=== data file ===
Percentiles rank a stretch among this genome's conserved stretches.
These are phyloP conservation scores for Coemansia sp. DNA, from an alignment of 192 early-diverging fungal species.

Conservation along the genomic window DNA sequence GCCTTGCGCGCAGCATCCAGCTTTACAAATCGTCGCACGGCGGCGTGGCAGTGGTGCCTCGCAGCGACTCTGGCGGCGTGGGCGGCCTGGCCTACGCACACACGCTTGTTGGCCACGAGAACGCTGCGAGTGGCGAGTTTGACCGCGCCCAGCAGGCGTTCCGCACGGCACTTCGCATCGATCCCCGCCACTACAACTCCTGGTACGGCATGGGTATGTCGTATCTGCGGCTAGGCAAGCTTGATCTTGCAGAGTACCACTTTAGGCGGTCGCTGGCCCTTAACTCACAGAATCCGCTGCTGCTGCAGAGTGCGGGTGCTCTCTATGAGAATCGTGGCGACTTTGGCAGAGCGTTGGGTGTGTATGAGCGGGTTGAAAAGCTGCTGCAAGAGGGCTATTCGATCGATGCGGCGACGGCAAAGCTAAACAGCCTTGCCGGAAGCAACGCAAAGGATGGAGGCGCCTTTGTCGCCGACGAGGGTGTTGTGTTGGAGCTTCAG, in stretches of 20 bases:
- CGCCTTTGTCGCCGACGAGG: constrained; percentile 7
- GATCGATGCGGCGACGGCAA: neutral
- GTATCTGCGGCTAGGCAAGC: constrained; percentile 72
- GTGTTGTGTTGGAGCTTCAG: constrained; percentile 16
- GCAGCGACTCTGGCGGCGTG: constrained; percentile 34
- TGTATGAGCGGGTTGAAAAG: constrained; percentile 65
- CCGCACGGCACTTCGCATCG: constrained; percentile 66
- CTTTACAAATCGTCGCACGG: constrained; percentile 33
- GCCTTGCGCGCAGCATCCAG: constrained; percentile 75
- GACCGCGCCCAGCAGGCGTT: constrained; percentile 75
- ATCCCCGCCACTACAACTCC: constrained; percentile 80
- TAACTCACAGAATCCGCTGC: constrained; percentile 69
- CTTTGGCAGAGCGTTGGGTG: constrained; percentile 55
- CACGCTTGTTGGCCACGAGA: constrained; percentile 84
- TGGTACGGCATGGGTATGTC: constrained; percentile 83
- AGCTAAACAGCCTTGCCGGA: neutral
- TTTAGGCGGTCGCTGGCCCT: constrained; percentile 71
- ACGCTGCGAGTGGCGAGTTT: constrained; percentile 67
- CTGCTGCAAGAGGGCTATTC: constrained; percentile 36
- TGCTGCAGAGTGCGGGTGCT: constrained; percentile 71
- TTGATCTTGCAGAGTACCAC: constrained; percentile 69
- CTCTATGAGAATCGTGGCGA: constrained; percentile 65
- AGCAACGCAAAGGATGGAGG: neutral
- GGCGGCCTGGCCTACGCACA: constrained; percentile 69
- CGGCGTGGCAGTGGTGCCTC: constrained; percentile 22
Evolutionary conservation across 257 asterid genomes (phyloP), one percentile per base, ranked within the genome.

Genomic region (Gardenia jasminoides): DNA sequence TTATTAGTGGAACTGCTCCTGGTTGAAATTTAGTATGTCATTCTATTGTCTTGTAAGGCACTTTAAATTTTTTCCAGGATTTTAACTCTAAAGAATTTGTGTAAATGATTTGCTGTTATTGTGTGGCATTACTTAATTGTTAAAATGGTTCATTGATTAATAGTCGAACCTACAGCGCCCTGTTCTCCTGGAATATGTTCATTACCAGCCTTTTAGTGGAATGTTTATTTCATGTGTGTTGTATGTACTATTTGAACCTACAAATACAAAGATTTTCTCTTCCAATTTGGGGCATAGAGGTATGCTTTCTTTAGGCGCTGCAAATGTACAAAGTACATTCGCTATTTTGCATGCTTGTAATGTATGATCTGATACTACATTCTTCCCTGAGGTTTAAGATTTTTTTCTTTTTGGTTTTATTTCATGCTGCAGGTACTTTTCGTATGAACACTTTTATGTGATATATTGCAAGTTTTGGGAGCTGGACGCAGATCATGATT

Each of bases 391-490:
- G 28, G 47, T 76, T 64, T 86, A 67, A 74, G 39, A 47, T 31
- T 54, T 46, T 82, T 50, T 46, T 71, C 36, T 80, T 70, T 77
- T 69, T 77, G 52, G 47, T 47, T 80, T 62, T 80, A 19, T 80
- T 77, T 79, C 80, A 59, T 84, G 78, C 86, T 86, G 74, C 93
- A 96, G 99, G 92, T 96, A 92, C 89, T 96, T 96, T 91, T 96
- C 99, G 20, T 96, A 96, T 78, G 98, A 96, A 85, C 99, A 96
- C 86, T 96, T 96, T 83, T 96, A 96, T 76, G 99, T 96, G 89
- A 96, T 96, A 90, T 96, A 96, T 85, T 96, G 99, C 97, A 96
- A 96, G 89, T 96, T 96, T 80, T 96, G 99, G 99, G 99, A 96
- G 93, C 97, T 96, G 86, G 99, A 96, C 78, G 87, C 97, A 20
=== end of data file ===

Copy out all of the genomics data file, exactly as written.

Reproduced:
Percentiles rank a stretch among this genome's conserved stretches.
These are phyloP conservation scores for Coemansia sp. DNA, from an alignment of 192 early-diverging fungal species.

Conservation along the genomic window DNA sequence GCCTTGCGCGCAGCATCCAGCTTTACAAATCGTCGCACGGCGGCGTGGCAGTGGTGCCTCGCAGCGACTCTGGCGGCGTGGGCGGCCTGGCCTACGCACACACGCTTGTTGGCCACGAGAACGCTGCGAGTGGCGAGTTTGACCGCGCCCAGCAGGCGTTCCGCACGGCACTTCGCATCGATCCCCGCCACTACAACTCCTGGTACGGCATGGGTATGTCGTATCTGCGGCTAGGCAAGCTTGATCTTGCAGAGTACCACTTTAGGCGGTCGCTGGCCCTTAACTCACAGAATCCGCTGCTGCTGCAGAGTGCGGGTGCTCTCTATGAGAATCGTGGCGACTTTGGCAGAGCGTTGGGTGTGTATGAGCGGGTTGAAAAGCTGCTGCAAGAGGGCTATTCGATCGATGCGGCGACGGCAAAGCTAAACAGCCTTGCCGGAAGCAACGCAAAGGATGGAGGCGCCTTTGTCGCCGACGAGGGTGTTGTGTTGGAGCTTCAG, in stretches of 20 bases:
- CGCCTTTGTCGCCGACGAGG: constrained; percentile 7
- GATCGATGCGGCGACGGCAA: neutral
- GTATCTGCGGCTAGGCAAGC: constrained; percentile 72
- GTGTTGTGTTGGAGCTTCAG: constrained; percentile 16
- GCAGCGACTCTGGCGGCGTG: constrained; percentile 34
- TGTATGAGCGGGTTGAAAAG: constrained; percentile 65
- CCGCACGGCACTTCGCATCG: constrained; percentile 66
- CTTTACAAATCGTCGCACGG: constrained; percentile 33
- GCCTTGCGCGCAGCATCCAG: constrained; percentile 75
- GACCGCGCCCAGCAGGCGTT: constrained; percentile 75
- ATCCCCGCCACTACAACTCC: constrained; percentile 80
- TAACTCACAGAATCCGCTGC: constrained; percentile 69
- CTTTGGCAGAGCGTTGGGTG: constrained; percentile 55
- CACGCTTGTTGGCCACGAGA: constrained; percentile 84
- TGGTACGGCATGGGTATGTC: constrained; percentile 83
- AGCTAAACAGCCTTGCCGGA: neutral
- TTTAGGCGGTCGCTGGCCCT: constrained; percentile 71
- ACGCTGCGAGTGGCGAGTTT: constrained; percentile 67
- CTGCTGCAAGAGGGCTATTC: constrained; percentile 36
- TGCTGCAGAGTGCGGGTGCT: constrained; percentile 71
- TTGATCTTGCAGAGTACCAC: constrained; percentile 69
- CTCTATGAGAATCGTGGCGA: constrained; percentile 65
- AGCAACGCAAAGGATGGAGG: neutral
- GGCGGCCTGGCCTACGCACA: constrained; percentile 69
- CGGCGTGGCAGTGGTGCCTC: constrained; percentile 22
Evolutionary conservation across 257 asterid genomes (phyloP), one percentile per base, ranked within the genome.

Genomic region (Gardenia jasminoides): DNA sequence TTATTAGTGGAACTGCTCCTGGTTGAAATTTAGTATGTCATTCTATTGTCTTGTAAGGCACTTTAAATTTTTTCCAGGATTTTAACTCTAAAGAATTTGTGTAAATGATTTGCTGTTATTGTGTGGCATTACTTAATTGTTAAAATGGTTCATTGATTAATAGTCGAACCTACAGCGCCCTGTTCTCCTGGAATATGTTCATTACCAGCCTTTTAGTGGAATGTTTATTTCATGTGTGTTGTATGTACTATTTGAACCTACAAATACAAAGATTTTCTCTTCCAATTTGGGGCATAGAGGTATGCTTTCTTTAGGCGCTGCAAATGTACAAAGTACATTCGCTATTTTGCATGCTTGTAATGTATGATCTGATACTACATTCTTCCCTGAGGTTTAAGATTTTTTTCTTTTTGGTTTTATTTCATGCTGCAGGTACTTTTCGTATGAACACTTTTATGTGATATATTGCAAGTTTTGGGAGCTGGACGCAGATCATGATT

Each of bases 391-490:
- G 28, G 47, T 76, T 64, T 86, A 67, A 74, G 39, A 47, T 31
- T 54, T 46, T 82, T 50, T 46, T 71, C 36, T 80, T 70, T 77
- T 69, T 77, G 52, G 47, T 47, T 80, T 62, T 80, A 19, T 80
- T 77, T 79, C 80, A 59, T 84, G 78, C 86, T 86, G 74, C 93
- A 96, G 99, G 92, T 96, A 92, C 89, T 96, T 96, T 91, T 96
- C 99, G 20, T 96, A 96, T 78, G 98, A 96, A 85, C 99, A 96
- C 86, T 96, T 96, T 83, T 96, A 96, T 76, G 99, T 96, G 89
- A 96, T 96, A 90, T 96, A 96, T 85, T 96, G 99, C 97, A 96
- A 96, G 89, T 96, T 96, T 80, T 96, G 99, G 99, G 99, A 96
- G 93, C 97, T 96, G 86, G 99, A 96, C 78, G 87, C 97, A 20